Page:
Divorce

What most people think of as a divorce in North Carolina is called an Absolute Divorce and it is a fairly straightforward cause of action.  A divorce legally breaks the bonds of matrimony and the legal contract between a husband and wife.  A person may file for divorce in North Carolina if he or she has resided in North Carolina for at least six months and the spouses have lived separate and apart for at least one year with the intent to remain separate and apart.  However, even if you choose to file your own divorce action, it is important to consult with an attorney prior to filing since some legal rights are forever waived or “given up” if they are not addressed prior to the entry of a divorce judgment.

At Midtown Divorce & Family Law, we strive to make legal representation for a simple, uncontested divorce as affordable as possible.  We charge a flat fee of $750* for an uncontested absolute divorce in Wake County*, North Carolina and this includes all court costs, filing fees, service upon your spouse by certified mail (your fee would increase by $20 if service by sheriff is necessary), and any legal administrative fees charged by our firm.  You need not even appear in court; we will handle everything on your behalf and then hold all your documents in our office for pickup by you or mail them to your home address after the hearing.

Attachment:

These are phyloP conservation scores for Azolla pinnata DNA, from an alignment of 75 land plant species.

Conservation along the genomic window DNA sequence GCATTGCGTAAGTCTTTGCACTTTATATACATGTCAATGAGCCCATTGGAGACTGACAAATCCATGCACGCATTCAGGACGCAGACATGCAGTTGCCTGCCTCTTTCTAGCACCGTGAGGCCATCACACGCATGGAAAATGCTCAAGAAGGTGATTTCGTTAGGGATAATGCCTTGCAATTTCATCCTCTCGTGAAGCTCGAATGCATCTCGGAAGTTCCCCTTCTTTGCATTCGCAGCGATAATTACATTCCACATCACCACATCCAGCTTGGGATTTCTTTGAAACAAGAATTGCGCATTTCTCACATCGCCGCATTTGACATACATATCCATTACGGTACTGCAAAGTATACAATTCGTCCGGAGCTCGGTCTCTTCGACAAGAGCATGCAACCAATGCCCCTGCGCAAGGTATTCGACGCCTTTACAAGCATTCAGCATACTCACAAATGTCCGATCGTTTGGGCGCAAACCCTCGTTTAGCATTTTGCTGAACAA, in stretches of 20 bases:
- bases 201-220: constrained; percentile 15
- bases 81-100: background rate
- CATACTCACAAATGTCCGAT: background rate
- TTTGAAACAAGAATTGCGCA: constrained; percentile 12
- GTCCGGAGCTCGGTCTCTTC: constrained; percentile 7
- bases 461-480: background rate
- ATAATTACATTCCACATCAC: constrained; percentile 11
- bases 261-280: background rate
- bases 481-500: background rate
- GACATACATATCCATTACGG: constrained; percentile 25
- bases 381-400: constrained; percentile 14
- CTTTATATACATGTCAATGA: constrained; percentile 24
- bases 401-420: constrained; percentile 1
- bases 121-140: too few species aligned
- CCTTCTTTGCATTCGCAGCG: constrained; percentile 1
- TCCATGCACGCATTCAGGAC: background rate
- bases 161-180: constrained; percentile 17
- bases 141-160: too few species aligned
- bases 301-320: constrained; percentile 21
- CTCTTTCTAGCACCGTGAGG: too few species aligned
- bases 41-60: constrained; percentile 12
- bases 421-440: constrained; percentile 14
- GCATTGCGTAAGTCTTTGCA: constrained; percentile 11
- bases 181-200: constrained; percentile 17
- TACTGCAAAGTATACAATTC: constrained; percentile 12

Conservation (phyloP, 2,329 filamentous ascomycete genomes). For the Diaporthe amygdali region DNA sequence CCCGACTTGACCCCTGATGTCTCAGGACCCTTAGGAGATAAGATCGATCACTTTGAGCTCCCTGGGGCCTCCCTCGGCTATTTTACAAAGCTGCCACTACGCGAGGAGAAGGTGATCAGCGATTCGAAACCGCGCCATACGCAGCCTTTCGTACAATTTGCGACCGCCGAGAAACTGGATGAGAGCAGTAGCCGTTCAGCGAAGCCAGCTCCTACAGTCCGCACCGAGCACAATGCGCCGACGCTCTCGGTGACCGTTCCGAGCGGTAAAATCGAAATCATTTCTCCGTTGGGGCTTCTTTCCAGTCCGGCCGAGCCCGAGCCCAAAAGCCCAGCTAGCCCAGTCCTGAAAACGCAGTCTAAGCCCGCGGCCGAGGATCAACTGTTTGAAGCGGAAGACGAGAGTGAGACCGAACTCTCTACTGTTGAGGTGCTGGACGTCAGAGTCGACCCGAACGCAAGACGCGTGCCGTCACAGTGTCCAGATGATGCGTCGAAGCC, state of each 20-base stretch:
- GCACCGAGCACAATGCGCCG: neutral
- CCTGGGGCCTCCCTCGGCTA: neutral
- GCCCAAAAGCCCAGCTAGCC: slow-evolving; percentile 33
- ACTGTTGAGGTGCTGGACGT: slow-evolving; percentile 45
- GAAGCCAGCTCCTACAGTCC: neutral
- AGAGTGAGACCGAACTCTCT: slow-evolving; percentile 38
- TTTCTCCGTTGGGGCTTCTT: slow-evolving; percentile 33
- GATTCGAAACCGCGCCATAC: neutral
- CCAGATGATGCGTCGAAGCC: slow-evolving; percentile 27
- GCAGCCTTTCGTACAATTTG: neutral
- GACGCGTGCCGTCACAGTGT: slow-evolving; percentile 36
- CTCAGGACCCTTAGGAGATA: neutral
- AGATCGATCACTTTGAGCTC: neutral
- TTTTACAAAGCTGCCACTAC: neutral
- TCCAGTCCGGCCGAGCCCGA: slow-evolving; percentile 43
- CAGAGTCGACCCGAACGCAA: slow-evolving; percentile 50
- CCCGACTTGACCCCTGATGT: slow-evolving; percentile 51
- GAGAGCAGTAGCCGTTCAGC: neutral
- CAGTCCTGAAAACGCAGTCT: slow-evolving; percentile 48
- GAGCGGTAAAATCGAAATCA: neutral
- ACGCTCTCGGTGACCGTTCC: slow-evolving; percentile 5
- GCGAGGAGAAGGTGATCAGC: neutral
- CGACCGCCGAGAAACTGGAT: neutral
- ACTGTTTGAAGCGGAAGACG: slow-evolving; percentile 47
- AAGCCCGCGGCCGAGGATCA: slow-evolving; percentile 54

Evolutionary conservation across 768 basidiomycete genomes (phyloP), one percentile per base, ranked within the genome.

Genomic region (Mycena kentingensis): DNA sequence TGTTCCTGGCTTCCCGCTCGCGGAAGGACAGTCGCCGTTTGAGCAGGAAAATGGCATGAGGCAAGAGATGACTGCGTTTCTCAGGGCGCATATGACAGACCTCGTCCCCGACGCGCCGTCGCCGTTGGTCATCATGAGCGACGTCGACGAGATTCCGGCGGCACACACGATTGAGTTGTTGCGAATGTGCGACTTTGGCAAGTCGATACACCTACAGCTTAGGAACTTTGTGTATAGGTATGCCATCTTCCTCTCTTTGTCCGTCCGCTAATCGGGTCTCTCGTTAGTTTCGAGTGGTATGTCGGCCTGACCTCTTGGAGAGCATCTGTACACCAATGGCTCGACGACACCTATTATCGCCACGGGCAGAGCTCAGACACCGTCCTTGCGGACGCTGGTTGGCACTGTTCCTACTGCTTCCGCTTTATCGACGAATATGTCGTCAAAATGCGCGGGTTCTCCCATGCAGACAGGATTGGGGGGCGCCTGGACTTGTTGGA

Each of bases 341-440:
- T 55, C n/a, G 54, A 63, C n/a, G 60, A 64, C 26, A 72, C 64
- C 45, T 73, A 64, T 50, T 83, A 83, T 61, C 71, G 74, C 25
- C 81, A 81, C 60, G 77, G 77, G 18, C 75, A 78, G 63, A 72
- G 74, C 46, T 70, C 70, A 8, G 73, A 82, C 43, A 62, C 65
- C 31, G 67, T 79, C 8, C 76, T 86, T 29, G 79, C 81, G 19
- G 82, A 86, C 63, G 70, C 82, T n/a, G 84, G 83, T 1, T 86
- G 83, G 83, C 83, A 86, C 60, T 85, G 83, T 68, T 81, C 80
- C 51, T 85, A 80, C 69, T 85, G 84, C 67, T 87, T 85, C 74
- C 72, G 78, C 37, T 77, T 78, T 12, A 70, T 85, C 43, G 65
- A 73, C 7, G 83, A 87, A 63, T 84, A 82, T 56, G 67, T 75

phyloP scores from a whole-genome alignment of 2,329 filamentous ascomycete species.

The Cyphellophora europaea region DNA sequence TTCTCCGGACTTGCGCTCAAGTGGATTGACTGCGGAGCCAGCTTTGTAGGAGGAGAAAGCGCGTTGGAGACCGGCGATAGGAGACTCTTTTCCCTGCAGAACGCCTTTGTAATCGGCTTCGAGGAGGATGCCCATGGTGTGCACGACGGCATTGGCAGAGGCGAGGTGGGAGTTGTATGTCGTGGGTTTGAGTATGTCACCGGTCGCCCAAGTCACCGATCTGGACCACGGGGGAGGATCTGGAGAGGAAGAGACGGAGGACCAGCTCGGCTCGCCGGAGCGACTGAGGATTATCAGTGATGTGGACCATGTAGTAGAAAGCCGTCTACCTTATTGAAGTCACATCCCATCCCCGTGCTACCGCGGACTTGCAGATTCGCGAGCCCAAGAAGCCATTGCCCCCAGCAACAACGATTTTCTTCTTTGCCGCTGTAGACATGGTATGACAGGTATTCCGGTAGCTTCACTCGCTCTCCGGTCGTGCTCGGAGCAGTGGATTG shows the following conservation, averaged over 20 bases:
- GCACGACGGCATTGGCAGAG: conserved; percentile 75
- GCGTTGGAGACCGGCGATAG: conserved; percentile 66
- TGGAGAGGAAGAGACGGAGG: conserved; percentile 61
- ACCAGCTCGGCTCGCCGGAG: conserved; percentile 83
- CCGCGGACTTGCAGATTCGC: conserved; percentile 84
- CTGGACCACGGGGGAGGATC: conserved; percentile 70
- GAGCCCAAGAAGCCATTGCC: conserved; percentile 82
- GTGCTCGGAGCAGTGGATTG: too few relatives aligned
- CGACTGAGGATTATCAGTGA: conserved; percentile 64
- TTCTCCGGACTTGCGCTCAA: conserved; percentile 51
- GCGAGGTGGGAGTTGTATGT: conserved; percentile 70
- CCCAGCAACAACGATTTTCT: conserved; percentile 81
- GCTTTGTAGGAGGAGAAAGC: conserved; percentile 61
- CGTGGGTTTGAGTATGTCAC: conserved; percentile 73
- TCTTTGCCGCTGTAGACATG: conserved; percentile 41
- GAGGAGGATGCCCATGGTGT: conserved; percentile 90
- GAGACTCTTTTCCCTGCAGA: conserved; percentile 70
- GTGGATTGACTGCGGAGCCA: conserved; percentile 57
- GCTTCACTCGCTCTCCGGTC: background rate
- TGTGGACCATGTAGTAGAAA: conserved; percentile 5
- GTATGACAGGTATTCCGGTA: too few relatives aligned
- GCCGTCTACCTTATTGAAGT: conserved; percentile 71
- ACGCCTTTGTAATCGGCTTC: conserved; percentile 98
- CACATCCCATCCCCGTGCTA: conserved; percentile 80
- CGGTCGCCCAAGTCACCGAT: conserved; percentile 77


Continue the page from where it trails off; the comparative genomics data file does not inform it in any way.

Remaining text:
*Please note that if your spouse cannot be served, files an Answer that contests any part of your Absolute Divorce Complaint or makes any counterclaims, this flat fee does not apply.

*Please call for uncontested absolute divorce fees for Chatham and Johnston Counties.

Contesting

If you are served with a divorce complaint, it is very important to consult an attorney to ensure you are not giving up any potential marital claims.

Refusal to Sign

A question that comes up from some clients is whether or not someone can divorce without the other party’s knowledge or refusing to “sign for the divorce.”

Bed &Board

There is another type of “divorce” action in North Carolina called a Divorce from Bed and Board, however this term is a bit misleading since it is not truly a divorce but rather the equivalent of a legal separation.